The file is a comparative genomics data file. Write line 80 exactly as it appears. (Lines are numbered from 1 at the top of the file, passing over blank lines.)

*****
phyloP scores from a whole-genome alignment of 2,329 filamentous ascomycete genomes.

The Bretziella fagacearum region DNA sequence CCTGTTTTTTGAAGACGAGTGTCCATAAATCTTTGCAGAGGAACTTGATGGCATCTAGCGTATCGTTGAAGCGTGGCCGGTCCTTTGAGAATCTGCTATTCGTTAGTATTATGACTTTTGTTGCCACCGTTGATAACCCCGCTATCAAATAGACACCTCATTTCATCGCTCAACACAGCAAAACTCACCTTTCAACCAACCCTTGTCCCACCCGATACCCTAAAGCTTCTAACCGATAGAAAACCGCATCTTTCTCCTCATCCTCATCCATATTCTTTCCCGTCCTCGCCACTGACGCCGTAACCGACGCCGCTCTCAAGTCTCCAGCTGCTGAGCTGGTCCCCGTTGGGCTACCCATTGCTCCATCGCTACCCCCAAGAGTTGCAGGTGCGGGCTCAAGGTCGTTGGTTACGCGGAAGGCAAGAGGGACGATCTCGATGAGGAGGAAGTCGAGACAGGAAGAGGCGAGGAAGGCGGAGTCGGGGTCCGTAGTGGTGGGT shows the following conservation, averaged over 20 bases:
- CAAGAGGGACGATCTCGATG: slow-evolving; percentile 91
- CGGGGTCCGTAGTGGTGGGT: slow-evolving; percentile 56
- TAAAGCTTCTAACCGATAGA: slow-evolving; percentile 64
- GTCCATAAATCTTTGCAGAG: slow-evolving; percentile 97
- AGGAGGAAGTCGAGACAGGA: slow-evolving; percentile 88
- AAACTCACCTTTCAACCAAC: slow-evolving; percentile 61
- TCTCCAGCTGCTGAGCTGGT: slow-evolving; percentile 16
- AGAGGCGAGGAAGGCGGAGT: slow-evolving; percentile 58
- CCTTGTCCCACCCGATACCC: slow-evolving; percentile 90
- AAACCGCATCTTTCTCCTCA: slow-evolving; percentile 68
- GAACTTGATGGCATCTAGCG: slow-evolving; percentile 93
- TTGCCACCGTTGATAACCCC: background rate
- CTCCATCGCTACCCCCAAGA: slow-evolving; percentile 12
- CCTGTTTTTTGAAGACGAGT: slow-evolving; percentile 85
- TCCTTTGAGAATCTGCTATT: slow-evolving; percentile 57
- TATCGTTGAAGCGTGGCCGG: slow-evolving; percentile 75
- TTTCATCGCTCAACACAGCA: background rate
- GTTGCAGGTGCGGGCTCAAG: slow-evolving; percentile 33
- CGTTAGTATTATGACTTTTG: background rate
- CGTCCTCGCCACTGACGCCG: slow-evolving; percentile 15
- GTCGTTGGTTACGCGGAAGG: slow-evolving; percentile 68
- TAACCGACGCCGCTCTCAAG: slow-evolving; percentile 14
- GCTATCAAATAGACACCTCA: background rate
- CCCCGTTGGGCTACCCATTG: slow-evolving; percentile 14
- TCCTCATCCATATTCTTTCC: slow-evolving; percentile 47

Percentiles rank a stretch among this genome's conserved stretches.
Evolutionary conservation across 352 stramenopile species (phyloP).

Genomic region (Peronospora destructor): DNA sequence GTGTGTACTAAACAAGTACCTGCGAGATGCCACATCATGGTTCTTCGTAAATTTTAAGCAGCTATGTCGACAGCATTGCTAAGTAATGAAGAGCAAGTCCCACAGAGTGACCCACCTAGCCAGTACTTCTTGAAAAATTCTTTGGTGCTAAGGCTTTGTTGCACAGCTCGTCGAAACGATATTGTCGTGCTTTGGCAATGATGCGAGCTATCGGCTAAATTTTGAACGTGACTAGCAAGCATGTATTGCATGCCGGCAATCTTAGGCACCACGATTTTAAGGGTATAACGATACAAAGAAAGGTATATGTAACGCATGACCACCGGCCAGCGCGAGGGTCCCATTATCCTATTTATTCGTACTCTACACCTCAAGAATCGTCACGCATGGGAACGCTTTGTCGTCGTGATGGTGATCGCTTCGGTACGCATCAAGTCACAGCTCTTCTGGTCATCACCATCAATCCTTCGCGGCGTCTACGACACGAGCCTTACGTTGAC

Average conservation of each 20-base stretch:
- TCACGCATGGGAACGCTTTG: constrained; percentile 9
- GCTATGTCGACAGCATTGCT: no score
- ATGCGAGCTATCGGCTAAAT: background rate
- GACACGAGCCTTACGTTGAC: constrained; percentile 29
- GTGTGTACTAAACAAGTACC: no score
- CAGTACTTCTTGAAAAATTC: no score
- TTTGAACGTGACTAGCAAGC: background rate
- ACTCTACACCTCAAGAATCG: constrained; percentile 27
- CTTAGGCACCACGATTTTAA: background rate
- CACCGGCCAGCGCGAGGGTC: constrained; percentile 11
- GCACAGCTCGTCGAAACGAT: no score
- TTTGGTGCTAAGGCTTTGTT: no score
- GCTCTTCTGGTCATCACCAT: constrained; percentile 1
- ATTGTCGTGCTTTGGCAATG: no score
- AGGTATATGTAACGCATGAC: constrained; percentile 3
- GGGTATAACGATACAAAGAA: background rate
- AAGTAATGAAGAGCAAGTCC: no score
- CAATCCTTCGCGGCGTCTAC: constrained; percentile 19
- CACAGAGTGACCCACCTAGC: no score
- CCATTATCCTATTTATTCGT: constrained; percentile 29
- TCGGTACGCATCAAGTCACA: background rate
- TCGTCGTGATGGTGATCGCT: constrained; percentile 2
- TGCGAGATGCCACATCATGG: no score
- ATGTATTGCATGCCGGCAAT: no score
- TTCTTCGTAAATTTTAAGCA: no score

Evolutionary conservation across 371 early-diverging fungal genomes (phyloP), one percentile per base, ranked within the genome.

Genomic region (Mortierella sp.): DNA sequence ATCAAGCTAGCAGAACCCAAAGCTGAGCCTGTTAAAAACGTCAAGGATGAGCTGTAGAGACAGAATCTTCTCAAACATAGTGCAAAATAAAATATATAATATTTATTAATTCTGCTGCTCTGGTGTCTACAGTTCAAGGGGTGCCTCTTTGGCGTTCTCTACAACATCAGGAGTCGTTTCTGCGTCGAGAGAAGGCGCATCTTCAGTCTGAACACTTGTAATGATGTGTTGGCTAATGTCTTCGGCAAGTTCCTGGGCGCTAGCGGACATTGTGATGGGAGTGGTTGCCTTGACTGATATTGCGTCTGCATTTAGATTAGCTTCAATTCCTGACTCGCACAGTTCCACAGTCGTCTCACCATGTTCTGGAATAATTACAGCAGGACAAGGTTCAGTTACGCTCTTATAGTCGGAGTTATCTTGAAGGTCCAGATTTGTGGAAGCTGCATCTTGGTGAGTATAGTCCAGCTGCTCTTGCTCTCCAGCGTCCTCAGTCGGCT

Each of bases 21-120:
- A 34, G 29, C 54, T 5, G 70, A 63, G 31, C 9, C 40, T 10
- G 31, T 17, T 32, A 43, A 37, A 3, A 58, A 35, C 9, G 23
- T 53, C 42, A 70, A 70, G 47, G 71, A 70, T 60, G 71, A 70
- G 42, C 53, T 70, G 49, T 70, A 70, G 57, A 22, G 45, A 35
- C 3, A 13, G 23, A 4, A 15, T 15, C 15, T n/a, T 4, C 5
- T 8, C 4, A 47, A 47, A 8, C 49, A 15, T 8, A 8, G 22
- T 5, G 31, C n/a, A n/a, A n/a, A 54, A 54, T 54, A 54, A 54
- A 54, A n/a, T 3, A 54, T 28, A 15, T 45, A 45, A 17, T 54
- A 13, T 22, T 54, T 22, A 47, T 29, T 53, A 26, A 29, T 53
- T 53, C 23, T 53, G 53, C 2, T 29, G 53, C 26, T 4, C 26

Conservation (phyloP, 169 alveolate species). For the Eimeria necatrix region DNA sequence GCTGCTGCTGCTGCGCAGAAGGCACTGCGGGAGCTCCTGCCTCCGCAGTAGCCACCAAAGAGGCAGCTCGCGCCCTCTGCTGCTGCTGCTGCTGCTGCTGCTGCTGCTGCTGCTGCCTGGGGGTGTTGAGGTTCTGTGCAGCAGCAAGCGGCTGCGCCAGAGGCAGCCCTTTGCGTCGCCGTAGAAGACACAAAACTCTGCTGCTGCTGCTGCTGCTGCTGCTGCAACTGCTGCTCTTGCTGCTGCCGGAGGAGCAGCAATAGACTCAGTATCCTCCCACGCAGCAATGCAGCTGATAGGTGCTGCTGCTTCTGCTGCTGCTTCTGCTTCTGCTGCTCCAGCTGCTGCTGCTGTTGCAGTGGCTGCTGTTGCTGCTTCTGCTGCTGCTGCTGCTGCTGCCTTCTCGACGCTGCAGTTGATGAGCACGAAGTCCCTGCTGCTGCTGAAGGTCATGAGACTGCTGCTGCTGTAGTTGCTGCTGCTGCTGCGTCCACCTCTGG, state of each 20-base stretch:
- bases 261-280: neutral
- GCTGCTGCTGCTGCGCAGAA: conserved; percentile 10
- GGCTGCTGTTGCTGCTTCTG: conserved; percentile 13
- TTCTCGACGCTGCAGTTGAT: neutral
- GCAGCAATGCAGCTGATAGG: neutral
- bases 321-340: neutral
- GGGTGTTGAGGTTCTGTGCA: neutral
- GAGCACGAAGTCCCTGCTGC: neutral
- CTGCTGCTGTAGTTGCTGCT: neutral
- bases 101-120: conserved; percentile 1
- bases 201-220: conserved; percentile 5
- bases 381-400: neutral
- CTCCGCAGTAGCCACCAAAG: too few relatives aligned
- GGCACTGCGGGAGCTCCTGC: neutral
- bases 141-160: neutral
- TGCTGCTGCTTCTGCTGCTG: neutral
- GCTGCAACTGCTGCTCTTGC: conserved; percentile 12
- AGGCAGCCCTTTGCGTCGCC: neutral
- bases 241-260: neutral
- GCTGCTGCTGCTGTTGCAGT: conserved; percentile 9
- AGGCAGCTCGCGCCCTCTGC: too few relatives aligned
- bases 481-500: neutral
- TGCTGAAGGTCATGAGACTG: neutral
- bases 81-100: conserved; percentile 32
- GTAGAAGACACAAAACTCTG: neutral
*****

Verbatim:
- bases 101-120: conserved; percentile 1